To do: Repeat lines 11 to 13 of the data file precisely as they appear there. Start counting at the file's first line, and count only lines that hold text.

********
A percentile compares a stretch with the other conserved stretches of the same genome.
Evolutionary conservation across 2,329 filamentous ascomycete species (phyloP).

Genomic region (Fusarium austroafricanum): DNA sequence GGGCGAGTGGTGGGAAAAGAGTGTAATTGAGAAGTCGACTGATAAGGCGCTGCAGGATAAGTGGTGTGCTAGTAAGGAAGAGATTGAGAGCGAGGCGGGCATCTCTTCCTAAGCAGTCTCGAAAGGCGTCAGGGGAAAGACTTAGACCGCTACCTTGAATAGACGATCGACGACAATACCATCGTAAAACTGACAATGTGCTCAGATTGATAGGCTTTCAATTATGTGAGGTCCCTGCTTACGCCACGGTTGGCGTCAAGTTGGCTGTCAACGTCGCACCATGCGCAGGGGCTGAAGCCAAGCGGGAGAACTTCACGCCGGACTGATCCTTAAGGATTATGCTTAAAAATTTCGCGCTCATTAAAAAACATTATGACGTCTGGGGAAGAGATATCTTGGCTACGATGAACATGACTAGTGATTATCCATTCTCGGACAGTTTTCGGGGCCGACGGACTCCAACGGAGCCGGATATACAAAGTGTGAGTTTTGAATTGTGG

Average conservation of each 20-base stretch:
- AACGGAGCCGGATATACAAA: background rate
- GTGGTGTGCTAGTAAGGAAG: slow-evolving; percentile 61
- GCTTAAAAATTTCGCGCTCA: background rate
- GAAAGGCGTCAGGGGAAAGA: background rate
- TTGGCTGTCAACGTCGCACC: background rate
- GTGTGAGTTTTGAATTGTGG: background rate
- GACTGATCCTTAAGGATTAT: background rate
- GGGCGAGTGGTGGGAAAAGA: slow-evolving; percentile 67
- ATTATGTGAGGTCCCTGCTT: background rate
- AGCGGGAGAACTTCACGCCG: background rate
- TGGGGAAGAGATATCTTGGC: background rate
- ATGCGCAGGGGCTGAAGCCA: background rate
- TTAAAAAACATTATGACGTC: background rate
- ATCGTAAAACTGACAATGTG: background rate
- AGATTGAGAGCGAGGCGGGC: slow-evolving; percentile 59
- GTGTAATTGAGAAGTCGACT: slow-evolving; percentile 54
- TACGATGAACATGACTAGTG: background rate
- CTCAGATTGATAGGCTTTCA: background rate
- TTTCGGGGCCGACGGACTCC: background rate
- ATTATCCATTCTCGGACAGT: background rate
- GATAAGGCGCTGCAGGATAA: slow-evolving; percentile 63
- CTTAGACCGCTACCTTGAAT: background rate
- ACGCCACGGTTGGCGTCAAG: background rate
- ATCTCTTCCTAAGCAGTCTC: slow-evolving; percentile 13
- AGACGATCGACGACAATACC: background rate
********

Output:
- GACTGATCCTTAAGGATTAT: background rate
- GGGCGAGTGGTGGGAAAAGA: slow-evolving; percentile 67
- ATTATGTGAGGTCCCTGCTT: background rate